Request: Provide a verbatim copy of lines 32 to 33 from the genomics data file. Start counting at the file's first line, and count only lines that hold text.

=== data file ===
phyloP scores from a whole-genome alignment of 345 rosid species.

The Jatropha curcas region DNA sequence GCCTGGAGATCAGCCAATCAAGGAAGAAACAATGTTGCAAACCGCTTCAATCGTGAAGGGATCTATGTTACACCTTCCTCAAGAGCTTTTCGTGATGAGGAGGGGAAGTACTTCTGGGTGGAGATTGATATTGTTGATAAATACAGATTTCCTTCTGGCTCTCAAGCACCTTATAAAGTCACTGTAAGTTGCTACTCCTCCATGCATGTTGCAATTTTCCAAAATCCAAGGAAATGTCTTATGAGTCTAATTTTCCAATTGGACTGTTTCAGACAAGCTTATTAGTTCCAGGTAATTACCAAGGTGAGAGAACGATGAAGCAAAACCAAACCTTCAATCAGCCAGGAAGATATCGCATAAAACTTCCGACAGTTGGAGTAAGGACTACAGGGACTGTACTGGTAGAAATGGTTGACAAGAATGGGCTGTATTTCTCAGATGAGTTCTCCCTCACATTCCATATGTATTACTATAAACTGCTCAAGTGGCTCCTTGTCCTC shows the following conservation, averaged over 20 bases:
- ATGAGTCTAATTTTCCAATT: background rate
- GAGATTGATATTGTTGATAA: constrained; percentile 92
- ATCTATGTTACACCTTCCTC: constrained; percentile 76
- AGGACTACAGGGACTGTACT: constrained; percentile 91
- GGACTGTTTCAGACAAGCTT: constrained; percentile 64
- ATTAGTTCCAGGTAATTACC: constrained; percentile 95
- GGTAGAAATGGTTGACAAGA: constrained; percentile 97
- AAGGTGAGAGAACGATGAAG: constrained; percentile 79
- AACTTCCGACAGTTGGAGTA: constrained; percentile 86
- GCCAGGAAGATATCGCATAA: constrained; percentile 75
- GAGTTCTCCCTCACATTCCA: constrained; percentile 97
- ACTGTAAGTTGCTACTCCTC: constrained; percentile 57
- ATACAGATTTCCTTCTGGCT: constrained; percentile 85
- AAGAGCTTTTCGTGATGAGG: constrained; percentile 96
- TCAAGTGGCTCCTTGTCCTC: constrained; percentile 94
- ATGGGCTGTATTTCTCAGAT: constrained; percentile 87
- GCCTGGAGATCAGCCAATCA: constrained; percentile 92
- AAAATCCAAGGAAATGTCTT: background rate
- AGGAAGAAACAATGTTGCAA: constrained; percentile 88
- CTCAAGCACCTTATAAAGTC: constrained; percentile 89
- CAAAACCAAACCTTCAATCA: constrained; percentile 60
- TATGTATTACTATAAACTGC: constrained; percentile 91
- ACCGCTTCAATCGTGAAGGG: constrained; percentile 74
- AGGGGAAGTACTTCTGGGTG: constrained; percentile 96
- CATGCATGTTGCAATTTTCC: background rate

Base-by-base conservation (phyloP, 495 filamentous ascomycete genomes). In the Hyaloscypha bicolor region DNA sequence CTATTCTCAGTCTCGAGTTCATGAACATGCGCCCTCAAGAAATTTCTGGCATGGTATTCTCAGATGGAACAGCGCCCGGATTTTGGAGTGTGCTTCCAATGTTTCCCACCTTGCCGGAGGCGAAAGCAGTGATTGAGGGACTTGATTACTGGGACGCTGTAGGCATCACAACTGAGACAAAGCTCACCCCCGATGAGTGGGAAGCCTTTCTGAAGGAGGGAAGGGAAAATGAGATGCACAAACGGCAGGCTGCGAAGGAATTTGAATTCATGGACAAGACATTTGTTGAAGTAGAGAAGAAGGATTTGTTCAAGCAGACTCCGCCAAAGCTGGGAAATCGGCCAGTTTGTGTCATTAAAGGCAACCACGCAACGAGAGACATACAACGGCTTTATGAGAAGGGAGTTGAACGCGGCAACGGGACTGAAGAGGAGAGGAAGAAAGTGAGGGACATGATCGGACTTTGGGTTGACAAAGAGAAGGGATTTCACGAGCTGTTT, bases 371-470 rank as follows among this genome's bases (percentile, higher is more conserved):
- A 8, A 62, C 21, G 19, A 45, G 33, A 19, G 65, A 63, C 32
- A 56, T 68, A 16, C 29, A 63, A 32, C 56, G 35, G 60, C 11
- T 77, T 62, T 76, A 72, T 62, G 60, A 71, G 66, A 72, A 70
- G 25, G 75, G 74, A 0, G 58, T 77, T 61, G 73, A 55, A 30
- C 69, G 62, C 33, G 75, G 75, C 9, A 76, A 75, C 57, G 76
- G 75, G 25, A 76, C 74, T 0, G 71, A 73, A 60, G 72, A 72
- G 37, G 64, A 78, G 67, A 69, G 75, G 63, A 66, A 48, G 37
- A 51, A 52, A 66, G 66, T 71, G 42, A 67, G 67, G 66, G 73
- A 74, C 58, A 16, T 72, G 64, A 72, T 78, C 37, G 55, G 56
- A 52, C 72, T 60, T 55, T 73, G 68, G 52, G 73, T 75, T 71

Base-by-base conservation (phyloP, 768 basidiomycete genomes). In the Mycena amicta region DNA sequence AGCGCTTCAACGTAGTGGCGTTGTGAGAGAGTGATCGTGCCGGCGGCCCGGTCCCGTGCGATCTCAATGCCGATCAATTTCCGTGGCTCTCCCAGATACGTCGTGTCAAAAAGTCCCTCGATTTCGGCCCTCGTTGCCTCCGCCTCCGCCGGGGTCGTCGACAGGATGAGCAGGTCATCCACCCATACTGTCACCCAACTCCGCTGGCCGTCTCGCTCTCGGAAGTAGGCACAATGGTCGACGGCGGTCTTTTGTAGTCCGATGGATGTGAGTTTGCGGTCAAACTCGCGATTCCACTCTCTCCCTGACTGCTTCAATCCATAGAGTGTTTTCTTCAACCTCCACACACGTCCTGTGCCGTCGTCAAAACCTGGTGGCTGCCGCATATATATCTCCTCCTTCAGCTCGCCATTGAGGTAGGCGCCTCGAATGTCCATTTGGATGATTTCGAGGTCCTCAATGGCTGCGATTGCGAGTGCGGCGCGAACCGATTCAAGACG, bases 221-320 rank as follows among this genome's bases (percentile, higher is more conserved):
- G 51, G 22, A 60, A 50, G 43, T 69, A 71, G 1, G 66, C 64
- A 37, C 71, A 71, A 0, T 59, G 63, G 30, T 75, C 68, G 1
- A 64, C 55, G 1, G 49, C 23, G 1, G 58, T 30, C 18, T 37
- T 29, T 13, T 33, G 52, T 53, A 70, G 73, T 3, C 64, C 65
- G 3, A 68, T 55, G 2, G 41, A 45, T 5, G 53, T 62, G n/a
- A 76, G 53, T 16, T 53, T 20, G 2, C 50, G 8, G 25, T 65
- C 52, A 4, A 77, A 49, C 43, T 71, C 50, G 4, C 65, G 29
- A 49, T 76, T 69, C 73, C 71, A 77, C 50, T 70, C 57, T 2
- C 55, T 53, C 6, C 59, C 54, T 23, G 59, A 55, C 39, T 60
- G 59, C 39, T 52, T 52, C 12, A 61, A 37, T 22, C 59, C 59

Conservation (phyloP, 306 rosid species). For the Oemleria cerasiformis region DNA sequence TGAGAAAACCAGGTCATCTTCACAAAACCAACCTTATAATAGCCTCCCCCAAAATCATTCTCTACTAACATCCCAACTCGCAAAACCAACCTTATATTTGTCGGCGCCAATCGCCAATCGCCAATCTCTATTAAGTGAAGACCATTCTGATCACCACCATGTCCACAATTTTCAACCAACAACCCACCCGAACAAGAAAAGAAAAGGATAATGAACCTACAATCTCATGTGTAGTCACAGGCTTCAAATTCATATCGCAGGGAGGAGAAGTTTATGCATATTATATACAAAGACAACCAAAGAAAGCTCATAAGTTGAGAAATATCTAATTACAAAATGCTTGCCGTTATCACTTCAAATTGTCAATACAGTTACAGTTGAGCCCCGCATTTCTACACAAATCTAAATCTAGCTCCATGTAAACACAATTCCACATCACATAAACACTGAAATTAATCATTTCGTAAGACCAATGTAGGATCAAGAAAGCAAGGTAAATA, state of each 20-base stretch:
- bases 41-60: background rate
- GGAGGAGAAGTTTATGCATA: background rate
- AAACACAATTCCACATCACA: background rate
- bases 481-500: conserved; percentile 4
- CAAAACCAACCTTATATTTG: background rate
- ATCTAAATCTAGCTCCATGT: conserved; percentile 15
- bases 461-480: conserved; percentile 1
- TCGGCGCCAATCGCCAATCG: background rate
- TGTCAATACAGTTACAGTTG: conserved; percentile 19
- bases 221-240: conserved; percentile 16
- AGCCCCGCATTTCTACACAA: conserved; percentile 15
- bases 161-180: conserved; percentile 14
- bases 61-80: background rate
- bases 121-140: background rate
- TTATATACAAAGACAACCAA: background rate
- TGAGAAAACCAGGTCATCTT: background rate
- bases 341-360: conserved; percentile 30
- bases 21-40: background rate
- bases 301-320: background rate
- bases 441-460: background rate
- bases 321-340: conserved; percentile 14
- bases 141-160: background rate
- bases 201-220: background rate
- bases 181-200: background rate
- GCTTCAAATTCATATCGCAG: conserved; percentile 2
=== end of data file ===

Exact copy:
- G 25, G 75, G 74, A 0, G 58, T 77, T 61, G 73, A 55, A 30
- C 69, G 62, C 33, G 75, G 75, C 9, A 76, A 75, C 57, G 76